Growing up, when you were confronted with the other program, what did you think of the school? What has been your experience with fans from the other side of the border?
Josh: I have always respected them as a team, but I would never admit to that, I have always voiced my digressions towards the University. Fans can be appalling and rude, but every school has a lack luster of disrespectful fans. Unfortunately, I have run into a majority of that in my experiences with Ohio State fans.
Carrie: Well, one of my best friends from high school became a Michigan fan about three years ago when his dad became an assistant coach for their basketball team (yes, in EVERY shot of Beilein, you see his dad right by his side). We have not spoken in over a year. Here’s a summary of what happened: Last year around February, there was a Jeopardy, College Edition question about Denard “I-Don’t-Know-How-To-Tie-My-Shoelaces” Robinson. On Facebook, the Big Ten Network posted this link and asked if the girl who answered should have gotten credit for her answer. Technically, he doesn’t tie his “shoelaces,” and the girl answered “shoes.” I shared the post with my friend on his wall. His freaking girlfriend, who graduated from TSUN (as did her dad), commented saying that it figures a Buckeye fan would ALWAYS have to make everything about OSU. Ummmm, was I talking to her?? Did I ask for her opinion?? Did I say anything directed at the rivalry or derogatory in any way? Maybe she should post her comments on the BTN’s Facebook page. Out of respect for my friend, however, I didn’t respond to his girlfriend … and if you know me, you can imagine how difficult that was for me! Instead I texted my friend and told him that I didn’t appreciate her comments. He responded by telling me that SHE WAS TAKING THE “HIGH ROAD” and that I can root for my team and they’ll root for theirs. OMG! THAT was the “high road?” Then a few weeks later, out of nowhere, I was sitting at the doctor’s office and got a text from him saying that the basketball team has a cheer they do during games that made him think of me. He wants to start a chant that goes, “Carrie, come back down to Earth” because I need to get a grip on reality. I was completely confused and when asked what he was talking about, he told me that I am “one-dimensional” because all I do and all I care about is OSU. Let me clarify that he is basing this 100% on my Facebook activity. Just because I use Facebook as my own personal OSU blog site does NOT mean I have no other interests. Oh, we had it out! And now we are not friends. That is my experience with fans of TSUN (pre-Josh … ironically, my ex-friend’s name was also Josh).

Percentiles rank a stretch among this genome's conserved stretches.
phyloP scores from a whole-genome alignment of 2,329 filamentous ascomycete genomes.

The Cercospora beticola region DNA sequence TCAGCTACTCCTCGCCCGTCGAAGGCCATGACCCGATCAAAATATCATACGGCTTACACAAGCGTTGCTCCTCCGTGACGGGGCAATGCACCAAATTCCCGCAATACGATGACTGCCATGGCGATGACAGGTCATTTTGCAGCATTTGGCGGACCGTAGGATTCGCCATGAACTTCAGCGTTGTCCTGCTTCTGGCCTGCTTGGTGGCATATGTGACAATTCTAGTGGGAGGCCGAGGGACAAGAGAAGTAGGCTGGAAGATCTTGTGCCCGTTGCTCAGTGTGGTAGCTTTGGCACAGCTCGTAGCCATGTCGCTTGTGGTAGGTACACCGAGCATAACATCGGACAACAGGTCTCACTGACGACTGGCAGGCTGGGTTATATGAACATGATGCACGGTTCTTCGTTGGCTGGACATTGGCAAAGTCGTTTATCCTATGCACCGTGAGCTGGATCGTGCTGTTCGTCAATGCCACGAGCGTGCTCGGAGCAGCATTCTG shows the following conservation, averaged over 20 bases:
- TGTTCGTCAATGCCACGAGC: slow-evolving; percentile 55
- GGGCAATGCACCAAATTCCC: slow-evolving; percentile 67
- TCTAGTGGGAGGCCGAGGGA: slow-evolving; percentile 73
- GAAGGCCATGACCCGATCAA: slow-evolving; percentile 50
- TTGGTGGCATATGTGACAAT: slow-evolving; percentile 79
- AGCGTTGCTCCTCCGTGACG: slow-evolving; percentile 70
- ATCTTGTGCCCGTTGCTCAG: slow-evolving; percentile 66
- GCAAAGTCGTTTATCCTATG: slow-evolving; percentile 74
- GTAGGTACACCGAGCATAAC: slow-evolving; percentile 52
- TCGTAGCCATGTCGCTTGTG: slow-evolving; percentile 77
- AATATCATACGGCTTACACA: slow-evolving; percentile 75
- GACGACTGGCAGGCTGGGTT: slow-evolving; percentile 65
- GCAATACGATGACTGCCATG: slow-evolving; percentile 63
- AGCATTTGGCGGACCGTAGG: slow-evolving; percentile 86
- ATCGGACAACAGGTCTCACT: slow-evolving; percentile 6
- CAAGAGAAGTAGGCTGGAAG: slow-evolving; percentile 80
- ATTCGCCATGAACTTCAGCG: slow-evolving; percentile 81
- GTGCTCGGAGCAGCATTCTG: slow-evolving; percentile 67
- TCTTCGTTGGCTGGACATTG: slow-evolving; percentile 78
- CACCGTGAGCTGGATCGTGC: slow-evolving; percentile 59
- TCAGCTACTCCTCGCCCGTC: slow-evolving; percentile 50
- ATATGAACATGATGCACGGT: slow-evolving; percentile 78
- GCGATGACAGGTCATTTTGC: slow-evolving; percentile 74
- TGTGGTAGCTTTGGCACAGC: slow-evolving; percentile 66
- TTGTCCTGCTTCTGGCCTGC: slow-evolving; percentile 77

Josh: "Hail to the Victors," running on the field under the "M," and the helmets are all great, but the best is jersey number 1. Only 16 players have had the honor of wearing that number and until another player is worthy their will not be a 17th.
Carrie: My favorite OSU traditions are the Buckeye leafs on the helmets, Hang on Sloopy, “OH-IO” cheers, singing “Carmen Ohio” after every game, the Golden Pants charms, OSU’s version of “Hail to the Victors,” “We Don’t Give a Damn For The Whole State of Michigan” … but the BEST ever is Script Ohio with the Dotting of the “I!” Josh, did you know that Michigan was the first marching band to do Script Ohio? You guys didn’t do it in motion or dot the “I,” but you did do a stationary version back in the day.
What traditions do you hate the most, or that annoy you the most?
Josh: The whole Ohio marching band thing but especially the doting of the I and that terrible fight song! On a side note, Men's Health magazine rated Brutus the Buckeye the worst mascot.
Carrie: First of all, Hokie, we are Ohio STATE, not Ohio. Secondly, hahahahaha, jealous much? I have to say, though, that I hate “Hail to the Victors.” If it wasn’t for our refined lyrics to that song, I would probably throw something at the TV or at the nearest “M” I see every time that tune plays! But of ALL things Michigan, I HATE that “M!” Every time I see that fake “maize” (it’s actually “sun”) “M,” my blood starts to boil.
What did you think about Rich Rod? What do you think about Brady Hoke? Who is your favorite Michigan coach of all time?
Josh: Terrible! We needed a change of pace, but that wasn’t it. Defense wins championships, Hoke brings bother tradition and defense, two things Rich Rod knew nothing about.
Carrie: So you wouldn’t have been pissed if I would have called him, Dick Rod, which was my natural instinct? Personally, he was my favorite Michigan coach ever! ;) While, Hokie obviously drives me crazy, I do think he’s the right man for the job. When I first heard that Dick Rod was named the new coach, I knew that wouldn’t last long. In fact, I even told my dad, I give him three years! My reasoning was that he was leaving the head coaching position at his alma mater to become Michigan’s coach. I know the prestige of Michigan’s head coach is far and away better than West Virginia, but his lack of loyalty to his school automatically made him a “fail.” What makes our rivalry great is that regardless which side we are on, there is one quality we share: Pride … and there are two principles we both understand: Loyalty and Betrayal. Clearly, Dick Rod wasn’t a fit. Hokie gets it. He has lived it. He’s definitely a Michigan man. (In other news, Ann Arbor restaurants are reporting a vast depletion of food products)